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ing would be pleasanter and more effective. that seems to result. Practice makes perNewcomb tells us the psychological truth fect only when the results are those which that attention to anything makes the heart are desired. Desire and satisfaction make grow fonder of it. If my teachers had made drill effective. If you observe those prinme stick to arithmetic I would love it now.” ciples you'll be a real teacher of arithmetic,
Something in that,” interpolated Papa or woodwork, or music, or Latin, won't Rose. “The law required madam here to you? I think so. This is motivation, isn't cleave to me and often I think I discover it? Certainly. evidences of real affection for that reason." “You mustn't have arithmetic lessons
“Like arithmetic, you are a naturally at- too long. Boredom and fatigue are very tractive subject," was the rejoinder of our bad for it. When you see that the children Lady Alice.
are really getting satiated, stop and sing a “Arithmetic is a habit-forming pursuit," bit. Then go into geography, resumed the doctor. “Accordingly, if it is “Mr. Newcomb makes the reasoning to reach the effect for which it is put into which is developed by arithmetic very real. the course, the teacher of it should know He shows in interesting detail how to train the rules of habit formation. There are reasoning. The exercise of telling how to hundreds of habits possible of attention in work problems is interesting and valuable. connection with it, but it is a waste and a Knowing whether the answer should be in confusion to spread over too many. Select
Select dollars or horses is good training. You can the best way of adding and proving and stick do lots of it without performing the computo that. Habits are fixed by practice. tations. Whether reasoning arithmetically
. Practice is drill. The recent flabby concept helps you to reason in other fields depends of teaching without drill is going into the largely upon the intent to make it extend discard. Arithmetic is a habit-former. Lit beyond the mathematical area. a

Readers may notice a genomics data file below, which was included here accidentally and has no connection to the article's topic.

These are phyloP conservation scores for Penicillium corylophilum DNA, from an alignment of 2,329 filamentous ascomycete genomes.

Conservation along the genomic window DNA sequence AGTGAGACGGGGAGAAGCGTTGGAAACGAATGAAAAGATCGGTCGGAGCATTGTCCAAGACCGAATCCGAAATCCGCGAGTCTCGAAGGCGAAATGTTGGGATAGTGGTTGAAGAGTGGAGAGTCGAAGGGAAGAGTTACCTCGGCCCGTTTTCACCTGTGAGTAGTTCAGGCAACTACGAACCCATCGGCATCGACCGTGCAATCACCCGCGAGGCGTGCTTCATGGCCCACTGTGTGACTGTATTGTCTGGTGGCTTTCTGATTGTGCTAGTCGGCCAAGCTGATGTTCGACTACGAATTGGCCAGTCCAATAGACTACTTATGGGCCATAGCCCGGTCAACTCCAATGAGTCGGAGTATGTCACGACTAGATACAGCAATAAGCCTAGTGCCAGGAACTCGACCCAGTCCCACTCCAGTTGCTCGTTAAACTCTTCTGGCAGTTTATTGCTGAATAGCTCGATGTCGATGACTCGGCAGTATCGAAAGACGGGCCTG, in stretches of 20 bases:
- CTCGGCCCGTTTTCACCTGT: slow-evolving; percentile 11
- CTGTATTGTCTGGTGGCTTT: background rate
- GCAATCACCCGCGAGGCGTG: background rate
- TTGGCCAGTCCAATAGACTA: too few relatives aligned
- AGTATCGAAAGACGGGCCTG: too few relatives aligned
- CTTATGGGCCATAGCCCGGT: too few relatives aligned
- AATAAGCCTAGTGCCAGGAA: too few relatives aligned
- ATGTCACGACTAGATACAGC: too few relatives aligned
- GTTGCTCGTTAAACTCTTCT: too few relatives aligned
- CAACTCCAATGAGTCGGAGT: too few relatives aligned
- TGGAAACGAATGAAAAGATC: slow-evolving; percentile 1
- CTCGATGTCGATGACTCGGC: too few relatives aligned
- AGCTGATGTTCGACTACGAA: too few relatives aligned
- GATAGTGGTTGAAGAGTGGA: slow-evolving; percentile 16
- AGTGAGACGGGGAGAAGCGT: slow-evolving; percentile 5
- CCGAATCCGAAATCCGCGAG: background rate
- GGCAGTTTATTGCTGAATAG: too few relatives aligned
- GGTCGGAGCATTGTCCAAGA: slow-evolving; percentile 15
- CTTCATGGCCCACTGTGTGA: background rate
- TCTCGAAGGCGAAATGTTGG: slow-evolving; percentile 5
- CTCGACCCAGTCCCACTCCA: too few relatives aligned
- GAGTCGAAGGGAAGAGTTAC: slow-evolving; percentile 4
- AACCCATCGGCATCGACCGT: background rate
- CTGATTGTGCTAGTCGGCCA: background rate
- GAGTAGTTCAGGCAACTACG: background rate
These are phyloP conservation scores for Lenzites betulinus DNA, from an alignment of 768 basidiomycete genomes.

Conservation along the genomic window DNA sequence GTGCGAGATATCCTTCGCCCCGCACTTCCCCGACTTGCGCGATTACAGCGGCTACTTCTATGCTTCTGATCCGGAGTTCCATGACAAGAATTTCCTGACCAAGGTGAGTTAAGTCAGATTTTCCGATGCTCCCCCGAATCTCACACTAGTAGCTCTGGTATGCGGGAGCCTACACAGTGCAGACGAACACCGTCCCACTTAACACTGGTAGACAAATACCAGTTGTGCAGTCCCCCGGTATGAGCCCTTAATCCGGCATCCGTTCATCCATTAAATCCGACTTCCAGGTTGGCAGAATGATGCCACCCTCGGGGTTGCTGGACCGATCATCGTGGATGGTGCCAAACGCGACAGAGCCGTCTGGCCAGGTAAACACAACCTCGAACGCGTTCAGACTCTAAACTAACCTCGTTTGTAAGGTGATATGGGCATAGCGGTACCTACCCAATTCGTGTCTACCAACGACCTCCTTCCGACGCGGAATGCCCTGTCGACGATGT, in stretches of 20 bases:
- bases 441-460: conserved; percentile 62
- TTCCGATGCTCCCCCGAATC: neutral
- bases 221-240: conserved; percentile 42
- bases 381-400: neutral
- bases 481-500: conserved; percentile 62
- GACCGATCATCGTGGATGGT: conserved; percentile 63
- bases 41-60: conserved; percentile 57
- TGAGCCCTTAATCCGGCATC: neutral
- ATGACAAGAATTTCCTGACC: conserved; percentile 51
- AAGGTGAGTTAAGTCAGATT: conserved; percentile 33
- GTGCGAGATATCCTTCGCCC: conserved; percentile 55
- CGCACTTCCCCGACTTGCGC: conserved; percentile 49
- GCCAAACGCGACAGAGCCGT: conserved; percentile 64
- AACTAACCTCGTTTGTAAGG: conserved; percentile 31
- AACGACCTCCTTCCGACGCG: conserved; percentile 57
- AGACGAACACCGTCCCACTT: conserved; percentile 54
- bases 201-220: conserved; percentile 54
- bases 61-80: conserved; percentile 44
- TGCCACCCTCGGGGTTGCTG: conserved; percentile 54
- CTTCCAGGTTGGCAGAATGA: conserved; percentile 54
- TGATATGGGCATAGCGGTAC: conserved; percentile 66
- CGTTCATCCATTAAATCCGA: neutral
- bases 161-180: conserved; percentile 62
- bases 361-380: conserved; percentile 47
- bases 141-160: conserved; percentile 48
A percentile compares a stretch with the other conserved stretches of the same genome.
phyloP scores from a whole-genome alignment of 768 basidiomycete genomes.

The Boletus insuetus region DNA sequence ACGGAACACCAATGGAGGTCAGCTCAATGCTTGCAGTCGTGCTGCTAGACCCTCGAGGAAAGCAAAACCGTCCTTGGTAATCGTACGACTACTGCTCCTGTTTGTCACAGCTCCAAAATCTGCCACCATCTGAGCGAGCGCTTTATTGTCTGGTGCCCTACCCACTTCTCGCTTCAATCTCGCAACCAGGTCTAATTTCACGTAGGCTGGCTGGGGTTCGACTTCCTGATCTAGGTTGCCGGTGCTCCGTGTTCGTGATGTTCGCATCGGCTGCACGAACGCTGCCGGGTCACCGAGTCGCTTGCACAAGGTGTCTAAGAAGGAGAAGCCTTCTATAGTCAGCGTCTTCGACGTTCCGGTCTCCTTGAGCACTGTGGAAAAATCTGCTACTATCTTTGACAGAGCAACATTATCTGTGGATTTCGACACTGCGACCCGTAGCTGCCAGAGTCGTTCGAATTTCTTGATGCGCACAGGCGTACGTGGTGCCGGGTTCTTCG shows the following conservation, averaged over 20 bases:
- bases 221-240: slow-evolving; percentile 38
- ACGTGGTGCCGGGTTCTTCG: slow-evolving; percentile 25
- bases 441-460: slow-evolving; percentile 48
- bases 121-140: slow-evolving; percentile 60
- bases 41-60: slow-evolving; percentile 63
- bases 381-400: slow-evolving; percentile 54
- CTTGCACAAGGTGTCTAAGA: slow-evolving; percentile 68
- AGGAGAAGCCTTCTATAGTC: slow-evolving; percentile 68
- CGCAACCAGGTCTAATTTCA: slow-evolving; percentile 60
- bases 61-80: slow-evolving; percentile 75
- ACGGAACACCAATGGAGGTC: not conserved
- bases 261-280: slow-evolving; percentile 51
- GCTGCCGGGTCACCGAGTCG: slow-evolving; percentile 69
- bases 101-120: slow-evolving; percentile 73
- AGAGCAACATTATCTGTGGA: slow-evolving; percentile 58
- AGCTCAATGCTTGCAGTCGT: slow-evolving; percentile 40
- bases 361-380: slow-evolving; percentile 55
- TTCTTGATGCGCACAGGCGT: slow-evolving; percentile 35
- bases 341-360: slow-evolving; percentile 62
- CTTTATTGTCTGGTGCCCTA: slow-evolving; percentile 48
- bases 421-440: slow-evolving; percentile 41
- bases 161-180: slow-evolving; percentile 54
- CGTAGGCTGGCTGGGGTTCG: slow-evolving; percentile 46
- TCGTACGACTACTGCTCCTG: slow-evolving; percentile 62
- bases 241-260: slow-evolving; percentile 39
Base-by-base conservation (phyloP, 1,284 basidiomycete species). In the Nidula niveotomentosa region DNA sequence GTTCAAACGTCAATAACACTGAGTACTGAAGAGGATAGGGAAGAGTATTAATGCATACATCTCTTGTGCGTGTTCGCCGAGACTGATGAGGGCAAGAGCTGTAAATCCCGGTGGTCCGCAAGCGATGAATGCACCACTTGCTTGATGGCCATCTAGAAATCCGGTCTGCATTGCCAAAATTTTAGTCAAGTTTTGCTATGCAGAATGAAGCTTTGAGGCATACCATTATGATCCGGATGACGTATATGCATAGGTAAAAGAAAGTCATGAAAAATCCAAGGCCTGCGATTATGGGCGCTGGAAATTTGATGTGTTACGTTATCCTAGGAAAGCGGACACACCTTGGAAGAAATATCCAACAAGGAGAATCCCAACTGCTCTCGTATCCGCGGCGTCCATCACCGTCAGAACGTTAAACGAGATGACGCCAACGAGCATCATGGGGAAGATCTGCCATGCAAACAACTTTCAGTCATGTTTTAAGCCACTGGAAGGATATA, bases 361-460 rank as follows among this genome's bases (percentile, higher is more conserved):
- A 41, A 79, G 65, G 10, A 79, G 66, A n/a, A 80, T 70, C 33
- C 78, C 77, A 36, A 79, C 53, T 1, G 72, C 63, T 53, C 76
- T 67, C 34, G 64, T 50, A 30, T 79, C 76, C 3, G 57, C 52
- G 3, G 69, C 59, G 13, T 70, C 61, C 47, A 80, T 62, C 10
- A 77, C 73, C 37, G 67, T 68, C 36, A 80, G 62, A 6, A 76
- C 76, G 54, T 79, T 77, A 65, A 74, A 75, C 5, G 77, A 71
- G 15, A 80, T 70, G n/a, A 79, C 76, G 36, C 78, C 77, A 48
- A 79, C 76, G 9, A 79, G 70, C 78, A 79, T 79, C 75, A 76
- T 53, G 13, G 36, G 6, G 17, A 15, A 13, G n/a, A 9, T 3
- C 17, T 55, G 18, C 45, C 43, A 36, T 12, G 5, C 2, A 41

Dr. Johnerature is not. Drill belongs to one; it son carried a pocket arithmetic with him deadens the other.
to give him mental gymnastics. Any tea“In several places, Mr. Newcomb hits so cher who gets the children to generalize, who exactly my arithmetical weakness that I frequently tells them of conditions in which could guess he was a poor arithmetic worker what they are learning will apply; any teaat one time and has reformed himself. That cher who makes the arithmetic tie up to makes me like him. For instance, he speaks actual life, who correlates it with other subof the dreary experience of doing a lot of jects, will get the knowledge and skill of it work that comes out wrong. The lack of broken out of a confining envelope and disthe satisfaction of work well done makes tributed through the mental cosmos of the drill without insistence on correct results a children. But you must beware of babying. demoralizing process. Do you get that? Doing their work for them is one of the big There are thousands of well-meaning young wastes. Encourage, and praise, and coax girls, with real affection for children, doing them to work, but don't release them from them daily harm by letting them fuss with it. Train them to tackle. Let them spend figures instead of holding them to each sum considerable time on a problem before asking until the satisfaction of triumph comes for help. Quit that hectic effort to cover the to each child. Here we are coming to that lesson. Concentrate on giving them pracmastery theory which Mr. Signpost ex- tice in independent thinking. They're all pounded to us last month with Henry Mor- different. Let 'em be doing different things rison's book as a text. Our Mr. Newcomb at the same time; John curing his mindrelates mastery to what he calls the law of wandering; Annie conquering her laziness; effect. Practice doesn't make perfect. Prac- Louise, who is going to be a teacher, helping tice can make imperfect if it is mere mussing you do individual training. Psychology and with figures and setting down any answer common sense have established that some
children work more intensely and more to stir the imagination of their youth against surely than others. Quit trying to teach a ancient enemies. 'Napoleon III defended whole class as if it were composed of forty British interests; hundred thousand of that myth called 'the average child. Frenchmen perished at Sebastopol for AlThis fallacy is the cause of much school bion; England got all she could from the failure.